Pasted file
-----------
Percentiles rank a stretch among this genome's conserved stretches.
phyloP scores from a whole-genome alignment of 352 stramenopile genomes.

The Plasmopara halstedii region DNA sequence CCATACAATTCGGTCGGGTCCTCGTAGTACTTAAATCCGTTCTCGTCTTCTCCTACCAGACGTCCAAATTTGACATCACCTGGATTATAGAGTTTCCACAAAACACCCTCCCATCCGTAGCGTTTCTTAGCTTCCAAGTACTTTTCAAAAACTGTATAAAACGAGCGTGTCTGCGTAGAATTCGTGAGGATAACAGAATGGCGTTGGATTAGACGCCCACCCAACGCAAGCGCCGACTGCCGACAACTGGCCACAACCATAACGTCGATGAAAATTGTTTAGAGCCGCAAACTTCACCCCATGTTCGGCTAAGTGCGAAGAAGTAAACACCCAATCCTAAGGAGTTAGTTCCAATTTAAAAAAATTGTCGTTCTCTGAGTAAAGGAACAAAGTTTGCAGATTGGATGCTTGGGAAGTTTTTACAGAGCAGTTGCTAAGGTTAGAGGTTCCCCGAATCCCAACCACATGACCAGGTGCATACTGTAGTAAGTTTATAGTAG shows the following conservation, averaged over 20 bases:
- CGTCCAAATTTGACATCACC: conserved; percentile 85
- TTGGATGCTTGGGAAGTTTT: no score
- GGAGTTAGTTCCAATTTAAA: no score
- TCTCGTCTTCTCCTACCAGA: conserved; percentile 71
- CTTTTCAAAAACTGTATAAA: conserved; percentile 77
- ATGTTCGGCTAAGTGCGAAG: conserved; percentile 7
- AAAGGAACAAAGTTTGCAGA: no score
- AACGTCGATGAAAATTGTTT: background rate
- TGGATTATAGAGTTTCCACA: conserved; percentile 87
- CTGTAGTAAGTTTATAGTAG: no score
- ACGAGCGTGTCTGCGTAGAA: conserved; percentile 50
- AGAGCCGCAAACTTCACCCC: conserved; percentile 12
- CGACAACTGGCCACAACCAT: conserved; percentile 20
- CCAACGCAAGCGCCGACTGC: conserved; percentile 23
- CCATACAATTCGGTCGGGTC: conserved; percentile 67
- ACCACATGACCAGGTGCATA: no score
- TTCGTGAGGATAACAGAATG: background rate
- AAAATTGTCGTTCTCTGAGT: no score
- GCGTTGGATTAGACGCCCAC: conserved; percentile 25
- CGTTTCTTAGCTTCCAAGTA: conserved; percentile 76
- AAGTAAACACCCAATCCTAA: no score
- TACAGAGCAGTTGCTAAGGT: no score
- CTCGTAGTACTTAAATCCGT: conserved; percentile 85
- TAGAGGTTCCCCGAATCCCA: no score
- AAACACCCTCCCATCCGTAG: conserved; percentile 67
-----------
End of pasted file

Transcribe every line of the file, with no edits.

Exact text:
Percentiles rank a stretch among this genome's conserved stretches.
phyloP scores from a whole-genome alignment of 352 stramenopile genomes.

The Plasmopara halstedii region DNA sequence CCATACAATTCGGTCGGGTCCTCGTAGTACTTAAATCCGTTCTCGTCTTCTCCTACCAGACGTCCAAATTTGACATCACCTGGATTATAGAGTTTCCACAAAACACCCTCCCATCCGTAGCGTTTCTTAGCTTCCAAGTACTTTTCAAAAACTGTATAAAACGAGCGTGTCTGCGTAGAATTCGTGAGGATAACAGAATGGCGTTGGATTAGACGCCCACCCAACGCAAGCGCCGACTGCCGACAACTGGCCACAACCATAACGTCGATGAAAATTGTTTAGAGCCGCAAACTTCACCCCATGTTCGGCTAAGTGCGAAGAAGTAAACACCCAATCCTAAGGAGTTAGTTCCAATTTAAAAAAATTGTCGTTCTCTGAGTAAAGGAACAAAGTTTGCAGATTGGATGCTTGGGAAGTTTTTACAGAGCAGTTGCTAAGGTTAGAGGTTCCCCGAATCCCAACCACATGACCAGGTGCATACTGTAGTAAGTTTATAGTAG shows the following conservation, averaged over 20 bases:
- CGTCCAAATTTGACATCACC: conserved; percentile 85
- TTGGATGCTTGGGAAGTTTT: no score
- GGAGTTAGTTCCAATTTAAA: no score
- TCTCGTCTTCTCCTACCAGA: conserved; percentile 71
- CTTTTCAAAAACTGTATAAA: conserved; percentile 77
- ATGTTCGGCTAAGTGCGAAG: conserved; percentile 7
- AAAGGAACAAAGTTTGCAGA: no score
- AACGTCGATGAAAATTGTTT: background rate
- TGGATTATAGAGTTTCCACA: conserved; percentile 87
- CTGTAGTAAGTTTATAGTAG: no score
- ACGAGCGTGTCTGCGTAGAA: conserved; percentile 50
- AGAGCCGCAAACTTCACCCC: conserved; percentile 12
- CGACAACTGGCCACAACCAT: conserved; percentile 20
- CCAACGCAAGCGCCGACTGC: conserved; percentile 23
- CCATACAATTCGGTCGGGTC: conserved; percentile 67
- ACCACATGACCAGGTGCATA: no score
- TTCGTGAGGATAACAGAATG: background rate
- AAAATTGTCGTTCTCTGAGT: no score
- GCGTTGGATTAGACGCCCAC: conserved; percentile 25
- CGTTTCTTAGCTTCCAAGTA: conserved; percentile 76
- AAGTAAACACCCAATCCTAA: no score
- TACAGAGCAGTTGCTAAGGT: no score
- CTCGTAGTACTTAAATCCGT: conserved; percentile 85
- TAGAGGTTCCCCGAATCCCA: no score
- AAACACCCTCCCATCCGTAG: conserved; percentile 67